Among most women in Pakistan, there is limited awareness of breast cancer occurrence, detection, and screening practices, or the importance of self-breast exams and clinical breast exams, according to a study in the August issue of the Journal of the American College of Radiology. In Pakistan, breast cancer is the most common cancer affecting women and the incidence is rising. It is usually diagnosed in later stages and often at a younger age compared with populations in the West.
"Breast cancer care in limited-resource countries generally suffers because of multiple obstacles, including a lack of recognition of breast health as a public health priority, a shortage of trained health care workers and social or cultural barriers. An improved understanding of existing obstacles in breast cancer care is critical to identify those factors that may be correctable and thereby devise effective interventions for improving early breast cancer detection and treatment in disadvantaged countries," said Sughra Raza, MD, co-author of the study.
Questionnaires were developed to address demographics, financial and educational levels, knowledge regarding breast cancer occurrence and treatment, and religious and cultural beliefs that may affect seeking care for breast disease. Using the questionnaires, one-on-one surveys were administered by community health workers in Karachi to 200 women and 100 general practitioners.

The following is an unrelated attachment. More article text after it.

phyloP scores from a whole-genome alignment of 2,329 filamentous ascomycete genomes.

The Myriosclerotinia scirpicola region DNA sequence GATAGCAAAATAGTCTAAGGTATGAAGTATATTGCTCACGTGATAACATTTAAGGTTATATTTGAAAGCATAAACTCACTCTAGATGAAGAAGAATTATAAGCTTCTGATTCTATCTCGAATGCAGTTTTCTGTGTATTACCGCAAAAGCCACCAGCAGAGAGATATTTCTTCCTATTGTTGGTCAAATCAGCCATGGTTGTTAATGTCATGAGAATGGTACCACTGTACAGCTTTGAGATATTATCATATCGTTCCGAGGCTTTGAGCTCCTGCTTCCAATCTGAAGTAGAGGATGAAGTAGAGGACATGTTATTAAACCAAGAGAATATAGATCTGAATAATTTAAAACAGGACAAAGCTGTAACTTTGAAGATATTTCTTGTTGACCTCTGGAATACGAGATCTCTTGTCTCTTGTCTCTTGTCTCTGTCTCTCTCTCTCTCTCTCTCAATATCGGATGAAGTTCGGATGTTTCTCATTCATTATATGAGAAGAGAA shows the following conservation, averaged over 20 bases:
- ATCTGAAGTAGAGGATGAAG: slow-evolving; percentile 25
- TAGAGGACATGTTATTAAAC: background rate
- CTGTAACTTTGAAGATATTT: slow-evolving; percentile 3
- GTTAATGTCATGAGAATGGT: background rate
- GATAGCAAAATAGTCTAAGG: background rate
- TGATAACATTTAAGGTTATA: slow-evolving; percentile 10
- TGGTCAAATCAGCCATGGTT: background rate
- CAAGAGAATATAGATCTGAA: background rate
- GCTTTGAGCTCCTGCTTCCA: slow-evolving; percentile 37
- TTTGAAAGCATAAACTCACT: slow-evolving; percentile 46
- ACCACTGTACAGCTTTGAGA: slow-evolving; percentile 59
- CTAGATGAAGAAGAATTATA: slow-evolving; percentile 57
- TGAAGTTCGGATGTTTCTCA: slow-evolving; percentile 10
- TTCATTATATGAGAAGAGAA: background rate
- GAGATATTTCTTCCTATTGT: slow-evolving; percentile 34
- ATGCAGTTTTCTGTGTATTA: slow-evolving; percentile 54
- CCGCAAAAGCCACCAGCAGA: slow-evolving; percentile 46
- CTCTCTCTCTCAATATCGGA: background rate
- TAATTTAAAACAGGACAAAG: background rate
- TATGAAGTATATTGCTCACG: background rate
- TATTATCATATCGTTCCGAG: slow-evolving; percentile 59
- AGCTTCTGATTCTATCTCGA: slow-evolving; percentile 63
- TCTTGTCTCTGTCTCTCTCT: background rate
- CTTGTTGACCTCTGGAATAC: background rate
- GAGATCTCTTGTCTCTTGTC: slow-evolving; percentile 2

Survey results showed that women's knowledge of breast cancer incidence, diagnosis and treatment was proportionate to educational level, while willingness to address breast health issues and interest in early detection were high regardless of education level. Very few women had ever undergone clinical breast examinations or mammography. Among general practitioners, most understood major risk factors and importance of early detection. However, 20 percent did not believe breast cancer occurs in Pakistan, and 30 percent believed that it is a fatal disease. Female general practitioners were more likely to perform clinical breast examinations than male general practitioners.
"Although there is limited awareness regarding breast cancer occurrence, detection, and screening practices, as well as the importance of self-breast exams and clinical breast exams, the majority of women are very keen to learn more, to participate in their own care and to lower their risk," said Raza.
"Awareness and educational activities, including training female clinical health workers to perform clinical breast exams, will be beneficial, as we begin instituting awareness, detection and treatment programs in the face of a rapidly rising incidence and late-stage detection of breast cancer in Pakistan," said Raza.
To learn more about the importance of breast cancer screening, visit www.mammographysaveslives.org.
For more information, or to schedule an interview with a JACR spokesperson, please contact Heather Curry at 703-390-9822 or PR@acr.org.
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